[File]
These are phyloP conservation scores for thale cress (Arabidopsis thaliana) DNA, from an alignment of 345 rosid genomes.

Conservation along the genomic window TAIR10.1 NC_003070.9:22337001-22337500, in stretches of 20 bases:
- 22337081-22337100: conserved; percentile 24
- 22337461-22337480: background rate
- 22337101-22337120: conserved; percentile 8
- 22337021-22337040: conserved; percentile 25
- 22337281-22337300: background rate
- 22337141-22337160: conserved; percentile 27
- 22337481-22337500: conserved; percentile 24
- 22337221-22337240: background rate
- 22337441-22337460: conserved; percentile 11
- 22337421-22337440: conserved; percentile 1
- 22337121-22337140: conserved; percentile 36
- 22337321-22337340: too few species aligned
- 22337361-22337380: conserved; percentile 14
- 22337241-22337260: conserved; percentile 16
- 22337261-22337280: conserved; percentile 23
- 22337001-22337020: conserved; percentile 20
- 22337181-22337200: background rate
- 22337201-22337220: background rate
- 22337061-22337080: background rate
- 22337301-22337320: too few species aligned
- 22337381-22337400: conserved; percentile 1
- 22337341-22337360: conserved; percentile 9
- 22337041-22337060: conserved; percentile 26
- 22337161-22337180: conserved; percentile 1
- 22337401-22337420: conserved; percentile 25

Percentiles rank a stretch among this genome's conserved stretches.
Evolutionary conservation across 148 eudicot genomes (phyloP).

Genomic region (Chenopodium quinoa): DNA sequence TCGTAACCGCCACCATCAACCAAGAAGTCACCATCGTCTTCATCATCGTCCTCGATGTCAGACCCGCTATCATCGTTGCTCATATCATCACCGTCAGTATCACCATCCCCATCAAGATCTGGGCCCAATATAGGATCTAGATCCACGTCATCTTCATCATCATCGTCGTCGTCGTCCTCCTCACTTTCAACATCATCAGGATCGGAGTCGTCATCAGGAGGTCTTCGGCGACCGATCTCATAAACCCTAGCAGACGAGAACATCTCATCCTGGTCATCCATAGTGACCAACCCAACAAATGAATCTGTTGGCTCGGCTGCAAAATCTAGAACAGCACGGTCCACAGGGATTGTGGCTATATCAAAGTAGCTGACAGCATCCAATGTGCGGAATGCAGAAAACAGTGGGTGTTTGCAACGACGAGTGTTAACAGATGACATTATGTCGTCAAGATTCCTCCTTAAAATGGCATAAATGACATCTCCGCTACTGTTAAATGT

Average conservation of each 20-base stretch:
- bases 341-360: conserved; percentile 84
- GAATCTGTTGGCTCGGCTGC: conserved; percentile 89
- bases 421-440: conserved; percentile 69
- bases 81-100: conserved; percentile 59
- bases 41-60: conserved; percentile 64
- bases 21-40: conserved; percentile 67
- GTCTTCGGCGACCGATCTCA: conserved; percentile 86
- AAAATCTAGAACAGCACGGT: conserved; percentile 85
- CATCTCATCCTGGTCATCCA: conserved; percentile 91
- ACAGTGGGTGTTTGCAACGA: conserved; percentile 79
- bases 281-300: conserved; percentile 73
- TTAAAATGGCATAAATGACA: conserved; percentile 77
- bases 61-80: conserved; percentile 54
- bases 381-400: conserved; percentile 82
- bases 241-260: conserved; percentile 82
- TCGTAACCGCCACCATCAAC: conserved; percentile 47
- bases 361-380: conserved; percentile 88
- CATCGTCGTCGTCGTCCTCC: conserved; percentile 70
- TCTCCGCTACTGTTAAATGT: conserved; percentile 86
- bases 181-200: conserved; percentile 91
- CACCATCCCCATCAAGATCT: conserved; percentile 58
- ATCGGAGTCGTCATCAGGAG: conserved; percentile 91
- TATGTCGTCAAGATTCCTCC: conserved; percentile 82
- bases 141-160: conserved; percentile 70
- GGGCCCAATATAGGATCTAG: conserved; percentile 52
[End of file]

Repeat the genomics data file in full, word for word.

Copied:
These are phyloP conservation scores for thale cress (Arabidopsis thaliana) DNA, from an alignment of 345 rosid genomes.

Conservation along the genomic window TAIR10.1 NC_003070.9:22337001-22337500, in stretches of 20 bases:
- 22337081-22337100: conserved; percentile 24
- 22337461-22337480: background rate
- 22337101-22337120: conserved; percentile 8
- 22337021-22337040: conserved; percentile 25
- 22337281-22337300: background rate
- 22337141-22337160: conserved; percentile 27
- 22337481-22337500: conserved; percentile 24
- 22337221-22337240: background rate
- 22337441-22337460: conserved; percentile 11
- 22337421-22337440: conserved; percentile 1
- 22337121-22337140: conserved; percentile 36
- 22337321-22337340: too few species aligned
- 22337361-22337380: conserved; percentile 14
- 22337241-22337260: conserved; percentile 16
- 22337261-22337280: conserved; percentile 23
- 22337001-22337020: conserved; percentile 20
- 22337181-22337200: background rate
- 22337201-22337220: background rate
- 22337061-22337080: background rate
- 22337301-22337320: too few species aligned
- 22337381-22337400: conserved; percentile 1
- 22337341-22337360: conserved; percentile 9
- 22337041-22337060: conserved; percentile 26
- 22337161-22337180: conserved; percentile 1
- 22337401-22337420: conserved; percentile 25

Percentiles rank a stretch among this genome's conserved stretches.
Evolutionary conservation across 148 eudicot genomes (phyloP).

Genomic region (Chenopodium quinoa): DNA sequence TCGTAACCGCCACCATCAACCAAGAAGTCACCATCGTCTTCATCATCGTCCTCGATGTCAGACCCGCTATCATCGTTGCTCATATCATCACCGTCAGTATCACCATCCCCATCAAGATCTGGGCCCAATATAGGATCTAGATCCACGTCATCTTCATCATCATCGTCGTCGTCGTCCTCCTCACTTTCAACATCATCAGGATCGGAGTCGTCATCAGGAGGTCTTCGGCGACCGATCTCATAAACCCTAGCAGACGAGAACATCTCATCCTGGTCATCCATAGTGACCAACCCAACAAATGAATCTGTTGGCTCGGCTGCAAAATCTAGAACAGCACGGTCCACAGGGATTGTGGCTATATCAAAGTAGCTGACAGCATCCAATGTGCGGAATGCAGAAAACAGTGGGTGTTTGCAACGACGAGTGTTAACAGATGACATTATGTCGTCAAGATTCCTCCTTAAAATGGCATAAATGACATCTCCGCTACTGTTAAATGT

Average conservation of each 20-base stretch:
- bases 341-360: conserved; percentile 84
- GAATCTGTTGGCTCGGCTGC: conserved; percentile 89
- bases 421-440: conserved; percentile 69
- bases 81-100: conserved; percentile 59
- bases 41-60: conserved; percentile 64
- bases 21-40: conserved; percentile 67
- GTCTTCGGCGACCGATCTCA: conserved; percentile 86
- AAAATCTAGAACAGCACGGT: conserved; percentile 85
- CATCTCATCCTGGTCATCCA: conserved; percentile 91
- ACAGTGGGTGTTTGCAACGA: conserved; percentile 79
- bases 281-300: conserved; percentile 73
- TTAAAATGGCATAAATGACA: conserved; percentile 77
- bases 61-80: conserved; percentile 54
- bases 381-400: conserved; percentile 82
- bases 241-260: conserved; percentile 82
- TCGTAACCGCCACCATCAAC: conserved; percentile 47
- bases 361-380: conserved; percentile 88
- CATCGTCGTCGTCGTCCTCC: conserved; percentile 70
- TCTCCGCTACTGTTAAATGT: conserved; percentile 86
- bases 181-200: conserved; percentile 91
- CACCATCCCCATCAAGATCT: conserved; percentile 58
- ATCGGAGTCGTCATCAGGAG: conserved; percentile 91
- TATGTCGTCAAGATTCCTCC: conserved; percentile 82
- bases 141-160: conserved; percentile 70
- GGGCCCAATATAGGATCTAG: conserved; percentile 52